‘Crucial’ or a ‘blight’? Gatwick Airport’s master plan for expansion divides Surrey

January 11, 2019
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Is it crucial to our economic prosperity, or a threat to our basic quality of life?

Plans to expand Gatwick Airport have long created bitter divides in our community and its latest grand vision, revealed in a draft master plan in October, is no different.

The plan details a three-pronged strategy to increase flights, and go from one to two runways with potential for a third in future. It plans to bring the emergency runway into regular use – as reported first by Surrey Live a year ago – and use more advanced technology, while not abandoning plans for brand new runway.

The number of passengers could rise from 47 million per year to 70 million by 2032, if the standby runway is brought into use.

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Residents’ last chance to have their say on the key document was on Thursday (January 10) and after the five-week consultation, Surrey remains split on the merits of expansion.

This week Horley District Chamber of Commerce and Surrey Federation of Small Businesses (FSB) joined 27 other business groups from across Surrey, Sussex, Kent and London to rally behind the airport, saying the plans “will play a crucial role in allowing our businesses, our employees and our region to continue to prosper”.

The groups, which the airport says together represent 25,000 businesses, wrote an open letter to airport chief Stewart Wingate.

Gatwick’s main runway, on the right, runs parallel to the emergency runway
(Image: Grant Melton)

It states: “Gatwick is a linchpin of the regional economy and a significant national asset, contributing over £5bn to UK GDP, delivering 24,000 jobs at the airport and supporting a further 85,000 jobs across the UK.

“As the UK heads into a new chapter, Gatwick will have a vital role to play in fuelling trade, tourism and commerce, and providing links to global markets. When Gatwick thrives and grows, so too does the national and regional economy, so the airport’s growth ambitions deserve our full support.”

Mr Wingate said the letter from business groups was a “powerful” vote of confidence.

However, Sally Pavey, chair of the Communities Against Gatwick Noise Emissions (CAGNE), said the airport, and the businesses which support its growth, had not considered the huge ramifications of expansion on the infrastructure needed to support it.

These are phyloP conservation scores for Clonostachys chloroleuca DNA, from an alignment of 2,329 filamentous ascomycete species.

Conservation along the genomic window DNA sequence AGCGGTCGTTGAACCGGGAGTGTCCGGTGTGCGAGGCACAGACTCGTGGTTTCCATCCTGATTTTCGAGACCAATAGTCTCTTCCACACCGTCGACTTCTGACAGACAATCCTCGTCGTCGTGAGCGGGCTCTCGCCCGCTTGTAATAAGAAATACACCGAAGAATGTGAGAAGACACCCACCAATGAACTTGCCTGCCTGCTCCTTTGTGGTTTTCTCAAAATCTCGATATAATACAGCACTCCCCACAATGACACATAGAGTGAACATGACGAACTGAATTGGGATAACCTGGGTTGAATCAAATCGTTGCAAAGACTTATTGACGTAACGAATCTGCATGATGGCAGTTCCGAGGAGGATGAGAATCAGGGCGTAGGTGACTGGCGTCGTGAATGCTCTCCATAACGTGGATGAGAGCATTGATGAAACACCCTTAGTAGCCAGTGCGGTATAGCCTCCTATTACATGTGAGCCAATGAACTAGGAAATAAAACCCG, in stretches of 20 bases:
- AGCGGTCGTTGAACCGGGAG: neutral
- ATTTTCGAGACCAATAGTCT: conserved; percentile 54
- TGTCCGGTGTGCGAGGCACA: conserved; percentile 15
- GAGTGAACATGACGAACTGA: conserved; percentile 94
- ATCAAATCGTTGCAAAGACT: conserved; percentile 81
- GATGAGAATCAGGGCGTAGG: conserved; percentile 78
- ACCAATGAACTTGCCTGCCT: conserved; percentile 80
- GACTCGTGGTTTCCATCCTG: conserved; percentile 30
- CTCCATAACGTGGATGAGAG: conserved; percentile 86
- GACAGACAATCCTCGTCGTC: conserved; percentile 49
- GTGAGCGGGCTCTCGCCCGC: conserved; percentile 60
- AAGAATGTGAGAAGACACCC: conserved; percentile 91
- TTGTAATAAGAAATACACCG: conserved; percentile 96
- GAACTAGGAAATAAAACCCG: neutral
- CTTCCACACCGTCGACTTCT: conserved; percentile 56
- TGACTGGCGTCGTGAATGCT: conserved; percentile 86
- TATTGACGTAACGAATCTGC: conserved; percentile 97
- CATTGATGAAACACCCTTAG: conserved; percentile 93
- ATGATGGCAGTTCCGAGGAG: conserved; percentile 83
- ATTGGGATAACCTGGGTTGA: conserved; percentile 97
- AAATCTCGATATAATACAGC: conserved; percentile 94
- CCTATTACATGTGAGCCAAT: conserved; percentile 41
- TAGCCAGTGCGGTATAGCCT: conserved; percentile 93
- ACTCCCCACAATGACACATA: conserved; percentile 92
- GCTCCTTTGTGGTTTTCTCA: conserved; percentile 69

“Any business has to be sustainable,” she said. “What is not sustainable is allowing Gatwick to become a three-runway airport with no guaranteed funding for infrastructure.”

She labelled it “expansion by the back door” after Gatwick lost out to Heathrow when the government recommended the west London airport as the preferred option for expansion.

CAGNE chair Sally Pavey
(Image: Grant Melton)

While businesses have championed expansion, a number of councils and MPs are firmly against the airport’s expansion.

Charles Yarwood, deputy Leader of Mole Valley District Council, said the authority would “strongly oppose the use of the emergency runway as a second runway, in whatever guise it may be presented”.

He added: “We have opposed past proposals due to the severe impact another runway would have on the environment and quality of life in the southern part of Mole Valley. It is hard to imagine that any new options will come forward that would lead MVDC to a different conclusion.”

Four MPs oppose expansion

Meanwhile Reigate MP Crispin Blunt has penned a joint letter with three other MPs in response to the draft master plan, saying they cannot support it.

Co-signed by Mole Valley MP Sir Paul Beresford, Sevenoaks MP Tom Tugendhat and Mid Sussex MP Sir Nicholas Soames, the five-page letter outlines in detail their concerns.

Mr Blunt said: “Whilst there is no doubt that Gatwick benefits the local community in a variety of ways, even at today’s capacity a large number of concerns affecting residents all around the airport’s operating area already exist. These are not going to go away with the current proposals, they are set to get worse.

Reigate MP Crispin Blunt

“The draft plan plainly fails to address how additional passengers will affect the already crowded London to Brighton railway corridor and the A23/M23, and offers no assurances that Gatwick will not seek to become a three runway airport after securing permission to use the existing standby-runway.”

Gatwick’s response

A Gatwick spokesman said, in response to the MPs’ letter: “Local economic prosperity cannot be taken for granted and this response is disappointing as it does not fully recognise the economic boost our plans would deliver for future generations, including thousands of jobs, new global connections and opportunities for local businesses.”

The spokesman claimed that the “overwhelming majority of local residents surveyed” supported the growth plans, along with the 25,000 businesses represented in the open letter to Stewart Wingate.

He said all responses would be considered before the final master plan is published later this year.

Gatwick’s proposed expansion could see passenger numbers reach 70 million per year by 2032
(Image: PA)

Converting the emergency runway to a second runway

The emergency runway lies parallel to the main runway, just 198m to the north. Bringing it into regular use could allow up to 15 aircraft to take off per hour. It would mean, on top of expanding the main runway’s capacity, an extra 12 million passengers could use the airport each year by 2027, with 60,000 extra landings and take-offs. However, it could also cause a 19 per cent increase in greenhouse gas emissions.

If the plan goes forward, and receives planning consent, it could be operational by the mid-2020s.

Article source: https://www.getsurrey.co.uk/news/surrey-news/crucial-blight-gatwick-airports-master-15642443


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